* Heavy rainfall, little flooding in New Orleans
* Tidal surge hits low-lying coastal areas
* Another storm strengthening - hurricane center (Adds Alabama fatality, updates oil outage figures)
By Kathy Finn
NEW ORLEANS, Sept 4 (Reuters) - Tropical Storm Lee crawled onto southern Louisiana’s coast on Sunday as New Orleans’ flood defenses appeared to pass one of their biggest tests since Hurricane Katrina devastated the city in 2005.
The National Hurricane Center said Lee’s center was about 110 miles (177 km) west-northwest of New Orleans, with maximum sustained winds of 45 mph (72 kph) at around 2 p.m. EDT (1800 GMT), and tropical storm-force winds extending 275 miles (445 km). The storm picked up speed and was moving at 8 mph (12 kph).
Winds were expected to weaken gradually in the next couple of days and up to 20 inches (51 cm) of rain was expected to fall on southeast Louisiana, the Miami-based center said.
The storm has temporarily shut over 60 percent of offshore oil production.
In New Orleans the storm recalled Hurricane Katrina, which flooded 80 percent of the city, killed 1,500 people and caused more than $80 billion in damage to the tourist destination. Lee has dropped nearly 11 inches (28 cm) of rain on New Orleans since it developed late last week.
Half the city lies below sea level and is protected by a system of levees and flood gates.
Some street flooding was reported, but the city’s massive pumping system kept ahead of the volume and diverted the waters into Lake Pontchartrain.
“There’s not a whole lot of flooding anywhere, so things are OK,” said Jerry Sneed, deputy mayor of public safety. “We’re ready for the next round.”
Low-lying parishes around New Orleans did not fare as well, as Lee’s winds drove a tidal surge over levees and onto roads.
“For a while we got some false hope that we might be out of the woods, but we realized overnight we would get more rain,” Lafourche Parish spokesman Brennan Matherne said. “We’re getting call after call about street flooding.”
New Orleans’ festive spirit endured the rain. A parade for the Southern Decadence festival, a gay and lesbian event expected to draw 100,000 people, was to continue as planned, city police said.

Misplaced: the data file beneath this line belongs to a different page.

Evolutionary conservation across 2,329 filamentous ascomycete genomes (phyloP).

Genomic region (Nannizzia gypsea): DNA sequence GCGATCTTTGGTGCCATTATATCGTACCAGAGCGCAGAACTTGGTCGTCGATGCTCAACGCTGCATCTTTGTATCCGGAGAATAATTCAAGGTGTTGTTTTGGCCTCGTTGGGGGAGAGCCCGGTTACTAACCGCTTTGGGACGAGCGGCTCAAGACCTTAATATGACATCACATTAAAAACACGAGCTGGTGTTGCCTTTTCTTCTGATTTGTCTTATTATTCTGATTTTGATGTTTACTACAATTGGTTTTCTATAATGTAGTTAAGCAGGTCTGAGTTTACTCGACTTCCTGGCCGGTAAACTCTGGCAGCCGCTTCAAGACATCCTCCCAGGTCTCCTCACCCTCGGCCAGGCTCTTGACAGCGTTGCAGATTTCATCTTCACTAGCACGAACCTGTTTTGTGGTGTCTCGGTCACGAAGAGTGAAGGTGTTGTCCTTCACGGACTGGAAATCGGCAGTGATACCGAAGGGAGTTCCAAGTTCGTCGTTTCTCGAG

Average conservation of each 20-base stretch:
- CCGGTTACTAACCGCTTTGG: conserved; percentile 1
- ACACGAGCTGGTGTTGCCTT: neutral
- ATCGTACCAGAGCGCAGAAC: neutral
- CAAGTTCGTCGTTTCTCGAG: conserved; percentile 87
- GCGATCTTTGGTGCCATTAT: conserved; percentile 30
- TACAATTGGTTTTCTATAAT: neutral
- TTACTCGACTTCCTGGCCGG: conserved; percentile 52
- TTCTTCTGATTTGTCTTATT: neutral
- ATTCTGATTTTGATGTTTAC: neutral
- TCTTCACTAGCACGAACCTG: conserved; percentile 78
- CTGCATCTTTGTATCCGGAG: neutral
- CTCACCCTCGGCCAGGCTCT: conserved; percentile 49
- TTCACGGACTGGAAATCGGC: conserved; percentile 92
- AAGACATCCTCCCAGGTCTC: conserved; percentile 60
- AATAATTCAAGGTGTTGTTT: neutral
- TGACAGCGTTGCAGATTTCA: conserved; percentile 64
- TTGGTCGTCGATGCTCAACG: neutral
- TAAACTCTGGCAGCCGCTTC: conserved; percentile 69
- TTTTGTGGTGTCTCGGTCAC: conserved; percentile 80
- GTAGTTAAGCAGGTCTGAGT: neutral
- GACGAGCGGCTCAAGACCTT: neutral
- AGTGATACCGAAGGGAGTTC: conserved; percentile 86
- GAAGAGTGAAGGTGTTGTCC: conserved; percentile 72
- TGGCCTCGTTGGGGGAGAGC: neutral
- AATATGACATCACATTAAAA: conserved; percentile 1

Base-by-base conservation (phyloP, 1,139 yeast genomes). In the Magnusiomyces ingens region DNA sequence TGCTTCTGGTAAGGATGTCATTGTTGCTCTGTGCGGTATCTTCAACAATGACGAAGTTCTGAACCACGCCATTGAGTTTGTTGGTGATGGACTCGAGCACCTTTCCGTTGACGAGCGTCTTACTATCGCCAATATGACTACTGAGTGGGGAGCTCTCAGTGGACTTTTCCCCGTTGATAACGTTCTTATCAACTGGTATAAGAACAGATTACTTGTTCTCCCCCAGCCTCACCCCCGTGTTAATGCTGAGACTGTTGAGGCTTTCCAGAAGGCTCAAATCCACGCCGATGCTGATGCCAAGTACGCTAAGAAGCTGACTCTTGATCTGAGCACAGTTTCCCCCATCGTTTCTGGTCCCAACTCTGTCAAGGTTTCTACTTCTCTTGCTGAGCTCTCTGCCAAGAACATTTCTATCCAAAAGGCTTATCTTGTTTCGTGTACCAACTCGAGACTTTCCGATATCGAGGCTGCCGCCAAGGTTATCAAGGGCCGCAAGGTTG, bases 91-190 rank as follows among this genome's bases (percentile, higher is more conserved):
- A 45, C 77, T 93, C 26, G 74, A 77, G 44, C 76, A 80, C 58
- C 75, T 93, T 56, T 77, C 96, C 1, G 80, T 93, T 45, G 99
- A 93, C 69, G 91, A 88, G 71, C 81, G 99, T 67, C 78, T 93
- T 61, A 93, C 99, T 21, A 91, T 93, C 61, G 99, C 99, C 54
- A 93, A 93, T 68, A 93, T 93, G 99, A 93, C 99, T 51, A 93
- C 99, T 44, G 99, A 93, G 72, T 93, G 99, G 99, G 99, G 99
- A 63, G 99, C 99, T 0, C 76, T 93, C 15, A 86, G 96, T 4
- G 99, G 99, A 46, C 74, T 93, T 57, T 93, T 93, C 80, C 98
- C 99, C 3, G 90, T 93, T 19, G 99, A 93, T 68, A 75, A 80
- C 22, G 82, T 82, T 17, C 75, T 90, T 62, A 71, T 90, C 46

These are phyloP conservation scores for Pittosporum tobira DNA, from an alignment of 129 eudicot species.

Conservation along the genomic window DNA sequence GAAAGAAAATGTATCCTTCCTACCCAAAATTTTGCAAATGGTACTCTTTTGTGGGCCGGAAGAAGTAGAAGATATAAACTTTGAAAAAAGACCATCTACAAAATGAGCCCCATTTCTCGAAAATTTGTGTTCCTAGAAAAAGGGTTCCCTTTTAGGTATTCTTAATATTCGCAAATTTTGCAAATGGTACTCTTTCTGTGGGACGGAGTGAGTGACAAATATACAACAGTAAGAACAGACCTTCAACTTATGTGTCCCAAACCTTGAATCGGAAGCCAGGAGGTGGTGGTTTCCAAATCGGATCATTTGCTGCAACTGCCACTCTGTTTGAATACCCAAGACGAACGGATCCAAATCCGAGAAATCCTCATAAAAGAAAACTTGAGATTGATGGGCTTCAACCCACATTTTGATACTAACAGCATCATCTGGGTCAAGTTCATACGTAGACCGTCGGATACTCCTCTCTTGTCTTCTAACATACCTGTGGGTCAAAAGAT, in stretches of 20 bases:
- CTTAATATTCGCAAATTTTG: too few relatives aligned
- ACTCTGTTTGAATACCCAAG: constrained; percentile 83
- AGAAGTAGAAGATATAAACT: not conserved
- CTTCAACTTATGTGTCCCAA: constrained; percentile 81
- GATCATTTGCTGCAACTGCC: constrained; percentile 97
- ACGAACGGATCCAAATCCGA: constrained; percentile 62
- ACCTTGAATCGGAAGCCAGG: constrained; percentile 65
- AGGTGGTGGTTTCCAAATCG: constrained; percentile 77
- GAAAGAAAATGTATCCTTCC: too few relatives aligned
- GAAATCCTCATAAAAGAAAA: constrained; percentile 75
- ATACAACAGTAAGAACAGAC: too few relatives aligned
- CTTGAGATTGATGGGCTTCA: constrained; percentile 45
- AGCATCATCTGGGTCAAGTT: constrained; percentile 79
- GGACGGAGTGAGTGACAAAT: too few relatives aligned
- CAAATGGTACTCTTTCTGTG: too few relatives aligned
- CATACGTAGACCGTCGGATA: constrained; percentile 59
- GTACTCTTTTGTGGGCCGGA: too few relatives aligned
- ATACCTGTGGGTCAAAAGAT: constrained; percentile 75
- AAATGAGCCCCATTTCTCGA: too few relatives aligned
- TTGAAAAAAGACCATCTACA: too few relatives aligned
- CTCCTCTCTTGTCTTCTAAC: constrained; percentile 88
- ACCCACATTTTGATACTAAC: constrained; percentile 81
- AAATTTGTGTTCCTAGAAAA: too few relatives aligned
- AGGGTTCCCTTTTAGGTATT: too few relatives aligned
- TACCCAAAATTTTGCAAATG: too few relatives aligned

There were isolated reports of flooding in roads and homes. No injuries or fatalities were reported in Louisiana.
Wet conditions associated with the storm appear to be a factor in an early-morning car wreck in Mobile, Alabama, that killed one man and left several injured.
New Orleans is under a flash flood watch through Monday night, the National Weather Service said. Potential damage from wind gusts also will be a concern, it said.
Lee’s tidal surge could spur more coastal flooding in Louisiana, as well as in Mississippi and Alabama, before drenching a large swath of the Southeast and Appalachian regions in the coming days.
Storm winds have already pushing Gulf waters inland, slamming barriers in low-lying areas such as Lafourche Parish and prompting mandatory evacuations in the coastal communities of Lafitte, Crown Point and Barataria.
In Mississippi, local governments were taking precautions as forecasters predicted tides could be 2 feet to 4 feet (0.6 metres to 1.2 metres) above normal.
About 11,500 houses were without electrical power due to the storm late on Saturday, down from about 38,000 earlier, according to utility Entergy Corp.
More than 60 percent of U.S. offshore oil production, all based in the Gulf of Mexico, and over 44 percent of offshore gas production were shut as of Saturday, according to the U.S. government. Most of that output should quickly return once the storm passes. [ID:nWEN7921]
For a factbox on outages click on [ID:nN1E7810TM]
Shell, Exxon and Anadarko Petroleum Corp (APC.N) have started to return workers to offshore platforms.
Low-lying refineries in Louisiana that collectively account for 12 percent of U.S. refining capacity were watching the storm closely, but reported no disruptions.
In the open Atlantic on Sunday, Hurricane Katia strengthened rapidly to a Category 2 storm.
Katia had top sustained winds of 100 mph (160 kph), the hurricane center said, but it was too soon to gauge the potential threat to land or the U.S. East Coast from the storm, which could become a “major” hurricane with maximum sustained winds of at least 111 mph (178 kph) on Monday [ID:nN1E783030]. (Additional reporting by Kristen Hays in Houston, Tom Brown in Miami and Kelli Dugan in Mobile, Alabama; Writing by Chris Baltimore; Editing by Xavier Briand)